The new regulations will ban those under 18 from playing videogames entirely from Monday and Thursday.

Legally limiting video games is something that might sound unrealistic and harsh – but China convinced it’s the right move. In a bid to combat the growing addiction to online gaming, new rules have been published by Beijing.

The regulations in question will ban those under 18 to playing only one hour a day, 8pm to 9pm to be specific. On top of that, playtime is only allowed on Friday to Sunday. The same concession will be made at the same time on public holidays as well.

These restrictions will apply to all devices, from PCs, consoles and even mobile devices. To further ensure these limits are enforced, gamers will have to be logged-in with real-name registration, preventing any loopholes and feigned ignorance from the online gaming providers and companies.

Why did China ban online gaming?

Looking at China’s attitude towards gaming in the past, this ban becomes not as surprising. After all, this is the same country that described online gaming as “spiritual opium” in the past. China had also banned gaming consoles for around 14 years, up until 2014.

In fact, these rules are merely a revision of previous, slightly less harsh ones. Under the regulations put forth in 2019, minors could have up to 1½ hours of gaming time every day. As for statutory holidays, the time limit was up to 3 hours. This would amount to around 13.5 hours per week.

The update comes from China’s National Press and Publication Administration (NPPA). The NPPA is the primary agency responsible for regulations on gaming and other online media. The revisions are a bid to safeguard the mental and physical health of Chinese youth.

How will this affect Gaming in China?

Chinese fans watching esports
Image Credit: SCMP.

The new NPPA rule would mean significant limitations to the time users spend gaming. Some players might circumvent the rules by using VPNs and accounts of adult users, but for the most part, the new rules seem detrimental to the rapid growth of gaming in the country. Unless esports receives an exemption, the new rules will have far-reaching consequences on the growth and development of the Chinese esports industry.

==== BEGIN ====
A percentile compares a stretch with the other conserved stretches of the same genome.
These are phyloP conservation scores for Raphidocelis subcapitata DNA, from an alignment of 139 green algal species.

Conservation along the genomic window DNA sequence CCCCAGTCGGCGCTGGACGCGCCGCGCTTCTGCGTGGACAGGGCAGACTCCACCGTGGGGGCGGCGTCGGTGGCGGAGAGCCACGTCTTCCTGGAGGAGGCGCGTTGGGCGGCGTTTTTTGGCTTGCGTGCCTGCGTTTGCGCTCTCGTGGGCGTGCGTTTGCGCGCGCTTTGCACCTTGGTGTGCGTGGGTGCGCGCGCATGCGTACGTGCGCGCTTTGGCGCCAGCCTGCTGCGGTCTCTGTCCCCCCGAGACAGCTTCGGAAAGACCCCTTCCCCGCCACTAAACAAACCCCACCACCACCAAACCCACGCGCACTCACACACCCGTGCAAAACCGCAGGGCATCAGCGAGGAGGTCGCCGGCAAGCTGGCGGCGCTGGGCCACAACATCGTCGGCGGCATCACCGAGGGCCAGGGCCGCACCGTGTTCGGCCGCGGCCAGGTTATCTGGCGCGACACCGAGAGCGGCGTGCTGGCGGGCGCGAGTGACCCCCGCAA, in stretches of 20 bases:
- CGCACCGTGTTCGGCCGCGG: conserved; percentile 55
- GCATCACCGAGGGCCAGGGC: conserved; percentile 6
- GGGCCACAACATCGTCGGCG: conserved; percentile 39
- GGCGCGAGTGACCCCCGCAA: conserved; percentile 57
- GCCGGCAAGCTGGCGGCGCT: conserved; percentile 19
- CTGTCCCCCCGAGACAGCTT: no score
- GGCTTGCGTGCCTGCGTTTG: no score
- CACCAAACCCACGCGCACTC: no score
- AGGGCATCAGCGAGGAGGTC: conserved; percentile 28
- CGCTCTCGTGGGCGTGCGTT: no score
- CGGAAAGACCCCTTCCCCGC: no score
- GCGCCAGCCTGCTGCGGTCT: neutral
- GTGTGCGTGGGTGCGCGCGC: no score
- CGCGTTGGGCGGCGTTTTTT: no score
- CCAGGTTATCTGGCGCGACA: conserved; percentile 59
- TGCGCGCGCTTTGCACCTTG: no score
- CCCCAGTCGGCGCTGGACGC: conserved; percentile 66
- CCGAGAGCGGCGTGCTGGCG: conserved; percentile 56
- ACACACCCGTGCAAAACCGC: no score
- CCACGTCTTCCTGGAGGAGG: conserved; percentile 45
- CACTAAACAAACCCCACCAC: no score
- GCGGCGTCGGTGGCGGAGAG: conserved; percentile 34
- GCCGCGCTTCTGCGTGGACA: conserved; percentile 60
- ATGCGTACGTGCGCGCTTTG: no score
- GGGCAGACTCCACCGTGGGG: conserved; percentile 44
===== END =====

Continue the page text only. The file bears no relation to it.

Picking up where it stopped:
The government has made real name identification compulsory for all gaming companies (the deadline was June 1, 2021). As such it will become increasingly difficult for gaming companies to feign ignorance over loophole exploits in this new rule. Game companies such as Tencent have added facial recognition methods in recent times to limit game-time for teenagers.

The Responsibility Lies with Gaming Companies

The NPPA will also increase the frequency and intensity of inspections for online gaming companies. This is to make sure the new rules are being followed. Ultimately though, NPPA states that it is the companies that are the main parties responsible in curbing addiction.

On the part of Tencent, the Chinese holding company with a major stake in Riot Games, they’ve announced their support for the new rules. This will not be the first time they are tightening restrictions for minors as well.

It’s no secret that the gaming market in China is one of the biggest in the world. This will not only be a huge blow to publishers like Tencent, but perhaps the future of the esports scene in China as well.

For more gaming news and updates, stay tuned to esports.gg.

Mike Tsang - Writer of the Month: April

Mike Tsang

Writer of the Month: April | Twitter: @permasneeze | Twitch: permasneeze

Mike is a digital content producer from Singapore who lives and breathes Dota 2. When he's not playing or watching the game, he can be found slurping ramen or sleeping next to his cat.